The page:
New tax incentives offered for movies filmed in the tri-state - Cincinnati News, FOX19-WXIX TV

New tax incentives offered for movies filmed in the tri-state

COLUMBUS, OH (FOX19) -

Ohio Governor John Kasich has signed legislation that will increase the tax incentive that Ohio offers for film projects to be produced in the Cincinnati area for the next two years.

HB 508 also states that any unused film tax credits in one fiscal year can be allocated to the following year in a biennium. Ohio's tax incentive budget was $10 million in FY 2012. Now, the legislation states that Ohio has $20 million in 2012, beginning on July 1.

Governor Kasich says this now means that Ohio will be able to provide up to $30 million in tax credits in FY 2013, (July 1, 2012 – June 30, 2013), and then each succeeding fiscal year (beginning in FY 2014) Ohio will be limited to $20 million per year.

"So far, we have applications in for a substantial amount of the tax credits for the new fiscal year, and much of that is taking place in Cincinnati at this point," said Kristen Erwin, Executive Director of the Greater Cincinnati & Northern Kentucky Film Commission. "The Greater Cincinnati & Northern Kentucky Film Commission would like to thank Governor John Kasich for recognizing the importance of increasing the cap on the motion picture bill. Taking this step enhances the opportunity for film production in Ohio so that all of Ohio can benefit."

Governor Kasich says this now means that Ohio will be able to provide up to $30 million in tax credits in FY 2013, (July 1, 2012 – June 30, 2013), and then each succeeding fiscal year (beginning in FY 2014) Ohio will be limited to $20 million per year.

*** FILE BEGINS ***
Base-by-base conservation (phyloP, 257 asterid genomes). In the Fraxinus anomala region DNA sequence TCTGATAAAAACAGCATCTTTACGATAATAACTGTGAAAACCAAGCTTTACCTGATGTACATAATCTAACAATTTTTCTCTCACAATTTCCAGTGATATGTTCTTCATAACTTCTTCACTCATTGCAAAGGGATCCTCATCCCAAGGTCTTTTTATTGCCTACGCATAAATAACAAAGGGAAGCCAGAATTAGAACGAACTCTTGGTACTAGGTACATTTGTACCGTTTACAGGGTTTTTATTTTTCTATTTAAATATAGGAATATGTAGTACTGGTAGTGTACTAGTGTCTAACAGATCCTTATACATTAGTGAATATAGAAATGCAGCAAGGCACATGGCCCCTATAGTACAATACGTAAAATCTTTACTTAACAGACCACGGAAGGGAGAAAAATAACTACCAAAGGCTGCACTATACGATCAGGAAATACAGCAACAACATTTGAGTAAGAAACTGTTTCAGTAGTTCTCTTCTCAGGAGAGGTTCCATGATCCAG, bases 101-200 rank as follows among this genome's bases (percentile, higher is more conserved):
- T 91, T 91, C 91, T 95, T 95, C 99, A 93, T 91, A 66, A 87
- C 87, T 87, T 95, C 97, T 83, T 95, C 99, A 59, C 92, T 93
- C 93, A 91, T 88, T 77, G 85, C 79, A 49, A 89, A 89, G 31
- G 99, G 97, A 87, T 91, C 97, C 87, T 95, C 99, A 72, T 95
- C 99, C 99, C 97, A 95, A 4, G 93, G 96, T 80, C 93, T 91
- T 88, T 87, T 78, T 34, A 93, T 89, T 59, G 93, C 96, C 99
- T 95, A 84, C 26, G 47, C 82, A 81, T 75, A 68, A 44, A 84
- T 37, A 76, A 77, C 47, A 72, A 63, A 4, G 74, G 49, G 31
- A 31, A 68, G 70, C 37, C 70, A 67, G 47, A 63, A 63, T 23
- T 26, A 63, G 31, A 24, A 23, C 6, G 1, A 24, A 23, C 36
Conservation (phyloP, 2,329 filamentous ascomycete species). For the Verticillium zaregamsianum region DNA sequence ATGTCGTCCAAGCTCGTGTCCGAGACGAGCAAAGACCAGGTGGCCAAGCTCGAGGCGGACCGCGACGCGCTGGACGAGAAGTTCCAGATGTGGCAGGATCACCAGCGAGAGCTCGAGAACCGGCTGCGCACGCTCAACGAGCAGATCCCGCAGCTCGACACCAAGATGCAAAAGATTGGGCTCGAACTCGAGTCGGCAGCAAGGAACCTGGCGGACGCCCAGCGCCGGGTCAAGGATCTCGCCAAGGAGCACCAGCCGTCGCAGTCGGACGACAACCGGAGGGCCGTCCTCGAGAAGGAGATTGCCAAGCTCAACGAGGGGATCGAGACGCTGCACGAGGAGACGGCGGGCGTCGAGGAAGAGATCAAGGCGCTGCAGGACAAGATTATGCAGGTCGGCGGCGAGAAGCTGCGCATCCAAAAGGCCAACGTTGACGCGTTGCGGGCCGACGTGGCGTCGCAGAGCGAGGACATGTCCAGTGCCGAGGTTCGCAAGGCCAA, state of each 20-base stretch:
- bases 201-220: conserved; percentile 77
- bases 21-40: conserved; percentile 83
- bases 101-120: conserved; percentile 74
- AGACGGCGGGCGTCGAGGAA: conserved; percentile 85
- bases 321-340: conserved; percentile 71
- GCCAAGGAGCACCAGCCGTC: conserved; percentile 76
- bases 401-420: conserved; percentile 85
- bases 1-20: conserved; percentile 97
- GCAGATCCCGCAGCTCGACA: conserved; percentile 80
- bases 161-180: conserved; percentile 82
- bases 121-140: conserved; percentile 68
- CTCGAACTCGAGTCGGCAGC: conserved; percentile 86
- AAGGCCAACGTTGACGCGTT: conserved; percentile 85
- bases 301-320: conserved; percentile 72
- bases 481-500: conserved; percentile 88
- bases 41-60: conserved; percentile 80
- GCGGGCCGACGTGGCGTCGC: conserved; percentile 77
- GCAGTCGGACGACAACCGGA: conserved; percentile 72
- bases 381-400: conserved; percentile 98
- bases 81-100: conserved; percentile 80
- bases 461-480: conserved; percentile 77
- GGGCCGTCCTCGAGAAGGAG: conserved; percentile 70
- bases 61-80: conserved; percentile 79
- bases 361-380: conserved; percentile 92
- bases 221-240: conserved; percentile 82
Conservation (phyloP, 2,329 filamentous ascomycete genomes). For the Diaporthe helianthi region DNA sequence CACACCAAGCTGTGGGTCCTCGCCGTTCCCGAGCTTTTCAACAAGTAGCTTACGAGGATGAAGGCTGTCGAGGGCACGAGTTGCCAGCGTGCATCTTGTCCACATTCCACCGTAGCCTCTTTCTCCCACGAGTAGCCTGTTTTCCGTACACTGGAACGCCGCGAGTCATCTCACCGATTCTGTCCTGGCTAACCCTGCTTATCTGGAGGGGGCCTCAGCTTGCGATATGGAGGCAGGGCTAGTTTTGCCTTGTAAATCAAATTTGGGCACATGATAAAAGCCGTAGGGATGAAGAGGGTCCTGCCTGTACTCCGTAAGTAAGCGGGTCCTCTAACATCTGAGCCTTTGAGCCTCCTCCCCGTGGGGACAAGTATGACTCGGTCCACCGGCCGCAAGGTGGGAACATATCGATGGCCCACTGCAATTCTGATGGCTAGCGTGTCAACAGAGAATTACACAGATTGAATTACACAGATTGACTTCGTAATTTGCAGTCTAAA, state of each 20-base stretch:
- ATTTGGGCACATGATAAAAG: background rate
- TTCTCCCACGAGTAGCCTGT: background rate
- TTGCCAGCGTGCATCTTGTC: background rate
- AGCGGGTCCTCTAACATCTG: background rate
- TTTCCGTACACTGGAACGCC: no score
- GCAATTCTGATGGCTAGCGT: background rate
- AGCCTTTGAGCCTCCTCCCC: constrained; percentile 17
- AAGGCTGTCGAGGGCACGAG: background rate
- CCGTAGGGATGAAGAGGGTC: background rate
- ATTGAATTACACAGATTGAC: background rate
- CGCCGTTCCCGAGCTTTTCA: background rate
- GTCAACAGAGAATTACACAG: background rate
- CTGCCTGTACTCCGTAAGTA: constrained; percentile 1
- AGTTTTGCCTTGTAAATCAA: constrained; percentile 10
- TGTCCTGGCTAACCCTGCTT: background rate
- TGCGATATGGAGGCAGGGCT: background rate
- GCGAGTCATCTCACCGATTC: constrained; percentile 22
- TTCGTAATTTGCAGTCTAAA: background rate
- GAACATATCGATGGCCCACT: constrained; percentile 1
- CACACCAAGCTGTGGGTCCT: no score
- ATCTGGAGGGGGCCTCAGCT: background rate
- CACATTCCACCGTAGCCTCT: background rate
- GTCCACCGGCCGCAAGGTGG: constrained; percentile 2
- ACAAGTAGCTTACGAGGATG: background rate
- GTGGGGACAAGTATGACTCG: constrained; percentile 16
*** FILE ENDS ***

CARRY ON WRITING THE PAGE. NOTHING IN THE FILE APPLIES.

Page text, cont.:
"I want to sincerely thank Governor Kasich for signing this important legislation, and Ohio Sen. Tom Patton and Ohio Rep. Mike Dovilla for sponsoring the legislation that made this possible," Erwin said. "I would also like to thank my colleague Ivan Schwarz with the Cleveland Film Commission for his role in this campaign and the collective statewide attitude in this endeavor. The Cleveland Film Commission and the Cincinnati Film Commission have been working hand in hand to fight for Ohio for a long time."

Governor Kasich says this new legislation will help Ohio attract and retain business, and help us to sustain an industry and infrastructure. The expansion comes shortly after the release of a Cleveland State University economic study showing that the motion picture tax incentive returns $1.20 into the Ohio economy for every $1 invested by the incentive.

The study, prepared by CSU's Center for Economic Development at the Maxine Goodman Levin College of Urban Affairs, stated that about 1,143 full-time equivalent Ohio jobs and $35.5 million in household income are estimated to have been credited to the 27 projects that took advantage of the Ohio Motion Picture Tax Credit in the past three years.

In southwest Ohio alone, several projects have filmed, including George Clooney's "The Ides of March," which spent more than $4 million dollars in Cincinnati and hired more than 800 people, including crew and extras.

"George Clooney filmed in Ohio because we had a film incentive," Erwin said, noting that all studio feature films shot in Ohio since the tax incentive was introduced have used it. "Increasing the incentive keeps Ohio competitive with other states and opens the door for more film projects and more jobs."

Ohio is one of several states, including Michigan, Pennsylvania, and Louisiana, that offer a tax incentive to film and television productions, according to the study. Michigan offers $25 million; Pennsylvania offers $60 million; and Louisiana has no tax credit limit.

To learn more about the Greater Cincinnati & Northern Kentucky Film Commission, visit http://www.filmcincinnati.com/.

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